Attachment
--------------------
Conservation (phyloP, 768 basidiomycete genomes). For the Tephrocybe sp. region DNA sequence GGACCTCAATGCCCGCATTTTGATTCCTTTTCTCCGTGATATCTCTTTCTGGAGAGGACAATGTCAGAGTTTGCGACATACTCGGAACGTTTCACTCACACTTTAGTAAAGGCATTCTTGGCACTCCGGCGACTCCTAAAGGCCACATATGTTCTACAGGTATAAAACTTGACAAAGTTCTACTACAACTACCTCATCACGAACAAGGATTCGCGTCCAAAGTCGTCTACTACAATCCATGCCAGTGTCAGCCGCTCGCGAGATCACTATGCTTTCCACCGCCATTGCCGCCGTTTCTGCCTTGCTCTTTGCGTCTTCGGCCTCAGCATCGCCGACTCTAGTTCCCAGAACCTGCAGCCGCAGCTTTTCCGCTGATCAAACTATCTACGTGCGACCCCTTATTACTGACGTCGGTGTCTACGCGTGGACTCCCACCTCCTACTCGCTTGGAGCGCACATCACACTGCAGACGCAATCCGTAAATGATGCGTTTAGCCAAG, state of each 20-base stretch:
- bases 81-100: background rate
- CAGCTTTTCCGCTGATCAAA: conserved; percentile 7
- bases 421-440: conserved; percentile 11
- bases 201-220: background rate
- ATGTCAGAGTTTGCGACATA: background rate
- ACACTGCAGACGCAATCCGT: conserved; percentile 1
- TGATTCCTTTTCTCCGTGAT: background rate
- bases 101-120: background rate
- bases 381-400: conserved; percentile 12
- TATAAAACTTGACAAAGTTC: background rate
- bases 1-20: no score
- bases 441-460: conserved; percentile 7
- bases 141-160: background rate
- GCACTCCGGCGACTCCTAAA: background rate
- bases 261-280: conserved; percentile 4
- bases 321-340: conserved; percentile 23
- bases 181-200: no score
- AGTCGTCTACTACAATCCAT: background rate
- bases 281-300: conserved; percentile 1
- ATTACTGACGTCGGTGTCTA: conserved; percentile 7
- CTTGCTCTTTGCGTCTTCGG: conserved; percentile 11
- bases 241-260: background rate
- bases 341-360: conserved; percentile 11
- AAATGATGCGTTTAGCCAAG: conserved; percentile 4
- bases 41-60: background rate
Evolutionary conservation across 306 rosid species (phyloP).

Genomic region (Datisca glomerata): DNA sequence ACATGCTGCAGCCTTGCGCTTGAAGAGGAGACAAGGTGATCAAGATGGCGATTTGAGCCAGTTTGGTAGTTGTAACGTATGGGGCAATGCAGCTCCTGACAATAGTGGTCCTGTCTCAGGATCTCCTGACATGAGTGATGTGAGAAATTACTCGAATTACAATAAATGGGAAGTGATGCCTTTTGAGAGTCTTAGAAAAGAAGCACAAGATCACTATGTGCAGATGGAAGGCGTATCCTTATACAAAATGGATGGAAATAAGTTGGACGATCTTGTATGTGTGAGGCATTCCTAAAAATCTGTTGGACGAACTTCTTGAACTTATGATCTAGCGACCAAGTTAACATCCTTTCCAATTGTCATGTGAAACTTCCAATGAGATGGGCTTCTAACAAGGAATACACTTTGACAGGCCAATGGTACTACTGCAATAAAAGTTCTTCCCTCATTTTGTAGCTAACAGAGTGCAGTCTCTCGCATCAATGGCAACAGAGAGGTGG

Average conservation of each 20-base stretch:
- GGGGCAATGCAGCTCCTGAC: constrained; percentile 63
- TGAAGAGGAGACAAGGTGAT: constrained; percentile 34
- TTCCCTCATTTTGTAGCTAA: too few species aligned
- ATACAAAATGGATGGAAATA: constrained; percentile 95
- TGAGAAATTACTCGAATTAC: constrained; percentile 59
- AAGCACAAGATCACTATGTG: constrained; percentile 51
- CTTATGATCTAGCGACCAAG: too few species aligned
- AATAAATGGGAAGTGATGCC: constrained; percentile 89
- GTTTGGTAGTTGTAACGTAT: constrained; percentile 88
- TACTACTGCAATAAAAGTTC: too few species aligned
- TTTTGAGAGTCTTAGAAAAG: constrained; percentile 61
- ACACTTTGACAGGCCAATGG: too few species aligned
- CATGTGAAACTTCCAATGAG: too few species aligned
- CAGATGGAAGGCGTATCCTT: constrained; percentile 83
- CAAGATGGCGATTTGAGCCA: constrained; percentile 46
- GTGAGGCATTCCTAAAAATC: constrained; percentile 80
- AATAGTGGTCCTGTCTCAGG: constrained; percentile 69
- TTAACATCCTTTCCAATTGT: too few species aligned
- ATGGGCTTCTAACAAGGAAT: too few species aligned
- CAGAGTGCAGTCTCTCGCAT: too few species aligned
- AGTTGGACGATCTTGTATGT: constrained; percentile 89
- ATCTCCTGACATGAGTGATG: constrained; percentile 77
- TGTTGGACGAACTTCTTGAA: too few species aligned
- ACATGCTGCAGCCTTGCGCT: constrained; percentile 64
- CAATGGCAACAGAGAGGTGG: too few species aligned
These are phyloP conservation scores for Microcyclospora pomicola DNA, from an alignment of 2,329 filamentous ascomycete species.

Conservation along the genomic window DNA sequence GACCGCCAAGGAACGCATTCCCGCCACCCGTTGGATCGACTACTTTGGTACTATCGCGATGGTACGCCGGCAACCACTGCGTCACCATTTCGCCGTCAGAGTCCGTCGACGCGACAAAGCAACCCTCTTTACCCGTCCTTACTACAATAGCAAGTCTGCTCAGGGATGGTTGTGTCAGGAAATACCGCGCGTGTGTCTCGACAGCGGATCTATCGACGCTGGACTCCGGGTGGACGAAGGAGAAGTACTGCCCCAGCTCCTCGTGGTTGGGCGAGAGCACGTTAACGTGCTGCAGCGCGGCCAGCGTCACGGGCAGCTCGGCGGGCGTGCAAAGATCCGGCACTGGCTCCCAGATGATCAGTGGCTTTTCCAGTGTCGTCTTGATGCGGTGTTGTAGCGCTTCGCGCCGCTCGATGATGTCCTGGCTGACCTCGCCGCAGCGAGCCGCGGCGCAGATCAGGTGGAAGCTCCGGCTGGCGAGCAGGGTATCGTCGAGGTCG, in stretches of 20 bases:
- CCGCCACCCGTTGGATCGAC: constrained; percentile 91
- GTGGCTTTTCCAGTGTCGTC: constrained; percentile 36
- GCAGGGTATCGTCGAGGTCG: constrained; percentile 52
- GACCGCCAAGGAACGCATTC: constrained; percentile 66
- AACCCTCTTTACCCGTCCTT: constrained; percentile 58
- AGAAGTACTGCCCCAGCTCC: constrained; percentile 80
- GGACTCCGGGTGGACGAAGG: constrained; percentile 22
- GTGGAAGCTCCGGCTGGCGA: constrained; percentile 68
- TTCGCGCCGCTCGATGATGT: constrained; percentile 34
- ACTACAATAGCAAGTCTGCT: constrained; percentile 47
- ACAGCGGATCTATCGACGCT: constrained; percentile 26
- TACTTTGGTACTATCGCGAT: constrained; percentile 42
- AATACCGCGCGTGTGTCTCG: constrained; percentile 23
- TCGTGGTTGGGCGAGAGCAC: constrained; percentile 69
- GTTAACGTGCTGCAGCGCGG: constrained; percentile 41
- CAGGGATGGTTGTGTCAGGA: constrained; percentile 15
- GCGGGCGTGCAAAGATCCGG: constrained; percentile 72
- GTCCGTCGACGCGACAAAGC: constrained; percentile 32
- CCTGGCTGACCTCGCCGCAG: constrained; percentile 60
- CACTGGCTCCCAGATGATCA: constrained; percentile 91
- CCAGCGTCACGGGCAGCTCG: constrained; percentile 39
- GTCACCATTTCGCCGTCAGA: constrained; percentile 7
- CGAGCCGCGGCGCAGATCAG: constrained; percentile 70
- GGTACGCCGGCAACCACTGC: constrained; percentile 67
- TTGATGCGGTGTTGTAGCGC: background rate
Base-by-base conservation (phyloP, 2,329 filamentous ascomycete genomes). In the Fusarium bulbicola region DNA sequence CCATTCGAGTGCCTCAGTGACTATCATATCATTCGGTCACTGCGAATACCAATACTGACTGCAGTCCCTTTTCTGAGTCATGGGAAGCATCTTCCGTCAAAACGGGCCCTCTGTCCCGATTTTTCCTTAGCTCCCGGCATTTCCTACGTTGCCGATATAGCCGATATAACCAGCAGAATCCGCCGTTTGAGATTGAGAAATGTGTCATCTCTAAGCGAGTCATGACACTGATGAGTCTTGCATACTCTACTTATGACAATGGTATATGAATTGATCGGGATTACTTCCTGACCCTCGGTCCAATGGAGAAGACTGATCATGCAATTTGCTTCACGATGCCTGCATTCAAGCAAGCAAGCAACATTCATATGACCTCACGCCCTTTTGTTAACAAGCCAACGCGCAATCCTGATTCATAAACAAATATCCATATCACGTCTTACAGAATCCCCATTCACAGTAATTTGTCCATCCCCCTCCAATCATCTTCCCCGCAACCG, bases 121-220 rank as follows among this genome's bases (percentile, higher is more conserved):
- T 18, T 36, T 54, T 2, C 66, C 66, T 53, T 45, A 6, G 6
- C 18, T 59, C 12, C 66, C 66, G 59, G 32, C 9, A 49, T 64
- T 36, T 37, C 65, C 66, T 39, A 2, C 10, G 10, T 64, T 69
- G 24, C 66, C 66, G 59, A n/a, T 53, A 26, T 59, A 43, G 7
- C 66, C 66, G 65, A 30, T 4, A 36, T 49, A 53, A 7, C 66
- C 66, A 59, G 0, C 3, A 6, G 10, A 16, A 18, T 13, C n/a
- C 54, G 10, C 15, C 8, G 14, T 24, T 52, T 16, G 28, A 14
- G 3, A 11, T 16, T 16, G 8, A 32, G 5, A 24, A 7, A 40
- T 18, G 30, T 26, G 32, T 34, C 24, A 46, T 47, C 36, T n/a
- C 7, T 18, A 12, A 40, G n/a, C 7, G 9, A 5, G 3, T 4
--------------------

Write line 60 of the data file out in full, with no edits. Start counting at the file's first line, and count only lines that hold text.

- GACCGCCAAGGAACGCATTC: constrained; percentile 66